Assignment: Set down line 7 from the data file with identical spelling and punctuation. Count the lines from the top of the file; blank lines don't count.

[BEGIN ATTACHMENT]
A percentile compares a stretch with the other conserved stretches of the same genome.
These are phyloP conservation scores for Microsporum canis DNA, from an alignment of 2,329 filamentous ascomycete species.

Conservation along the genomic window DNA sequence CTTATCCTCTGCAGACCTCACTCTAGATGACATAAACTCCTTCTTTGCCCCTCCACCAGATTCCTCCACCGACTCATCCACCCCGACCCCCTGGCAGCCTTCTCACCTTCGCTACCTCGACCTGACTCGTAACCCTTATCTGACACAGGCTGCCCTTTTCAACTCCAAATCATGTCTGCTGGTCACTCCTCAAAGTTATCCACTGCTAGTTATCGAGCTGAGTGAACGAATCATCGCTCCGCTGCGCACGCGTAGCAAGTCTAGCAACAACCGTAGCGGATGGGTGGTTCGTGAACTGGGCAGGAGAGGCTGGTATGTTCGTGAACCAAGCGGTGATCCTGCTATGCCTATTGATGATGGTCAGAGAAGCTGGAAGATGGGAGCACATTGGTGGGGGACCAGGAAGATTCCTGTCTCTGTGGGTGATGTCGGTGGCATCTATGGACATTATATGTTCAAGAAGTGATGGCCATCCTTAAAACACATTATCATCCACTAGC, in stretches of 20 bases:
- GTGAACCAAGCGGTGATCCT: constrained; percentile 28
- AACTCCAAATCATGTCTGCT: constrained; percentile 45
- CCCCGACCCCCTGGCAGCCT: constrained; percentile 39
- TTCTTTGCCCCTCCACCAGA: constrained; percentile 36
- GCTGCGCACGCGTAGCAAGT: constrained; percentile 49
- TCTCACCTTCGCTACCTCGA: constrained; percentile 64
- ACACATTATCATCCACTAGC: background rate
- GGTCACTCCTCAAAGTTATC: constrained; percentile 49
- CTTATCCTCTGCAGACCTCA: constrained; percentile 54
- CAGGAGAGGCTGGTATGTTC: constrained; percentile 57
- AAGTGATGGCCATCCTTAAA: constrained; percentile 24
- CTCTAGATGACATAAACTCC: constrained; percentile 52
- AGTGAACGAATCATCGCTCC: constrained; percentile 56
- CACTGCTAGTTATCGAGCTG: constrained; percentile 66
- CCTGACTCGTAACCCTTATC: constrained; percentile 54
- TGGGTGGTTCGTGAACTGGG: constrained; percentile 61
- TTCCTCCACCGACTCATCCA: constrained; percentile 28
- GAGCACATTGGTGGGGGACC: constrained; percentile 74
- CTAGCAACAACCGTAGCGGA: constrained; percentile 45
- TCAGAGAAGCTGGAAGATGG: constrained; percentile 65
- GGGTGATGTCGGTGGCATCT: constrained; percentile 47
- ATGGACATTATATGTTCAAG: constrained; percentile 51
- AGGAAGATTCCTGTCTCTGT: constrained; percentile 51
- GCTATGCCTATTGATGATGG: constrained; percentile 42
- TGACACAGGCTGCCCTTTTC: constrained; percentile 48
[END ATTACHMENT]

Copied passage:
- TTCTTTGCCCCTCCACCAGA: constrained; percentile 36